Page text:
Exercises - Definition of the Derivative

  1. Find the derivative of $f(x) = x^n$ where $n$ is a positive integer.

    $\displaystyle{\begin{array}{l} \displaystyle{\lim_{h \rightarrow 0} \frac{f(x+h) - f(x)}{h}} \\\\ \quad = \displaystyle{\lim_{h \rightarrow 0} \frac{(x+h)^n - x^n}{h}} \\\\ \quad = \displaystyle{\lim_{h \rightarrow 0} \frac{(x^n + nx^{n-1}h + ({}_n C_2)x^{n-2}h^2 + \cdots + ({}_n C_k)x^{n-k}h^k + \cdots + h^n) - x^n}{h}} \\ \quad \quad \quad \quad \textrm{(by the binomial theorem)}\\\\ \quad = \displaystyle{\lim_{h \rightarrow 0} \frac{nx^{n-1}h + ({}_n C_2)x^{n-2}h^2 + \cdots + ({}_n C_k)x^{n-k}h^k + \cdots + h^n}{h}}\\\\ \quad = \displaystyle{\lim_{h \rightarrow 0} \,\, [nx^{n-1} + ({}_n C_2)x^{n-2}h + \cdots + ({}_n C_k)x^{n-k}h^{k-1} + \cdots + h^{n-1}]}\\\\ \quad = \displaystyle{nx^{n-1} + 0 + \cdots + 0}\\\\ \quad = nx^{n-1} \end{array}}$

  2. If $f'(x)$ is defined, find the derivative of $\displaystyle{\frac{1}{f(x)}}$.

    This is an interesting question in that it seeks a formula, presumably in terms of $f'(x)$, for the derivative of $\displaystyle{\frac{1}{f(x)}}$

    Towards this end, we will want to find some starting expression for $\displaystyle{\frac{1}{f(x)}}$ and try to "massage it" into revealing the limit in the definition of $f'(x)$ inside it somewhere.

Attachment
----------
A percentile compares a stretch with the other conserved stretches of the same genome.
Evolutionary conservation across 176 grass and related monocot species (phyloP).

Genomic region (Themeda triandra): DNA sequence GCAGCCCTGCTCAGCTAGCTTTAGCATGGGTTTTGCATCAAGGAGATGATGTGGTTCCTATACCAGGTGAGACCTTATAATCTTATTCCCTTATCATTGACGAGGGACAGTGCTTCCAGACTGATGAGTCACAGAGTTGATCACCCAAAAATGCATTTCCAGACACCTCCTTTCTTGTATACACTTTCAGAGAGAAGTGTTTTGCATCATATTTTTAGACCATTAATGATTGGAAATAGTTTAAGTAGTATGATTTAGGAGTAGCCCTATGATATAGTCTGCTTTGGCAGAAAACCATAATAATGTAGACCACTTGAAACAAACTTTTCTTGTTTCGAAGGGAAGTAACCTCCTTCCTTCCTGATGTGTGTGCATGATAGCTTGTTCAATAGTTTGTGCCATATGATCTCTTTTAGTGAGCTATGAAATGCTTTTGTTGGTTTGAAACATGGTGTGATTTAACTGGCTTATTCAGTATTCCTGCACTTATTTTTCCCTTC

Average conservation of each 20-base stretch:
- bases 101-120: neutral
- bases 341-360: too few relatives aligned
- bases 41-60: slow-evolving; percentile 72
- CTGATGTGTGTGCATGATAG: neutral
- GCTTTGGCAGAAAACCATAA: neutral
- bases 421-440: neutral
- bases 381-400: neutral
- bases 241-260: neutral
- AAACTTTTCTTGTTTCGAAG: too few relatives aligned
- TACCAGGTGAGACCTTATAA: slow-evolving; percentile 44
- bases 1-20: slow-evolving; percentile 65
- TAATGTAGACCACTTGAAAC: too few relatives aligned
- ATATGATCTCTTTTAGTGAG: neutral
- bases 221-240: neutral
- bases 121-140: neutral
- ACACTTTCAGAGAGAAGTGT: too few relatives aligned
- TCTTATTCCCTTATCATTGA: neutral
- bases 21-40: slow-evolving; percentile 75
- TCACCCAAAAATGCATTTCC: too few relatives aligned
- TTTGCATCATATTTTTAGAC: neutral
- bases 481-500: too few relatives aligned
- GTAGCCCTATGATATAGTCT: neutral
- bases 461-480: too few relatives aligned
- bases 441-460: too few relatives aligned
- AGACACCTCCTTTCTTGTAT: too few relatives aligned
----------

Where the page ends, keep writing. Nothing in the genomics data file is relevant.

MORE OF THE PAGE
As such, we first find the derivative of $\displaystyle{\frac{1}{f(x)}}$. We'll use Leibniz notation, as this function was not given an explicit name.

    $$\frac{d}{dx} \left( \frac{1}{f(x)} \right) = \lim_{h \rightarrow 0} \frac{\displaystyle{\frac{1}{f(x+h)} - \frac{1}{f(x)}}}{h}$$

    Now, recall that

    $$f'(x) = \lim_{h \rightarrow 0} \frac{f(x+h)-f(x)}{h}$$

    We need to manipulate the first limit so that we can see the second limit inside of it. Notice the pieces are all there -- we have a $f(x+h)$, $f(x)$, and $h$ all present. Let's follow our natural inclination to simplify the complex fraction (by multiplying top and bottom by $f(x+h)f(x)$) and see if that gets us anywhere...

    $$\begin{array}{rcl} \displaystyle{\frac{d}{dx} \left( \frac{1}{f(x)} \right)} &=& \displaystyle{\lim_{h \rightarrow 0} \frac{\displaystyle{\frac{1}{f(x+h)} - \frac{1}{f(x)}}}{h}}\\\\ &=& \displaystyle{\lim_{h \rightarrow 0} \frac{f(x) - f(x+h)}{h f(x+h)f(x)}}\\\\ &=& \displaystyle{\lim_{h \rightarrow 0} \left[\frac{f(x+h)-f(x)}{h} \cdot \frac{-1}{f(x+h)f(x)}\right]}\\\\ \end{array}$$

    Upon seing the desired fraction, we now use the limit law for the limit of a product to isolate the $f'(x)$ part, and then simplify the rest of the expression.

    $$\begin{array}{rcl} &=& \displaystyle{\left[ \lim_{h \rightarrow 0} \frac{f(x+h)-f(x)}{h} \right] \cdot \left[ \lim_{h \rightarrow 0} \frac{-1}{f(x+h)f(x)} \right]}\\\\ &=& \displaystyle{f'(x) \cdot \left[ \lim_{h \rightarrow 0} \frac{-1}{f(x+h)f(x)} \right]}\\\\ &=& \displaystyle{f'(x) \cdot \frac{-1}{(f(x))^2}}\\\\ &=& \displaystyle{-\frac{f'(x)}{(f(x))^2}} \end{array}$$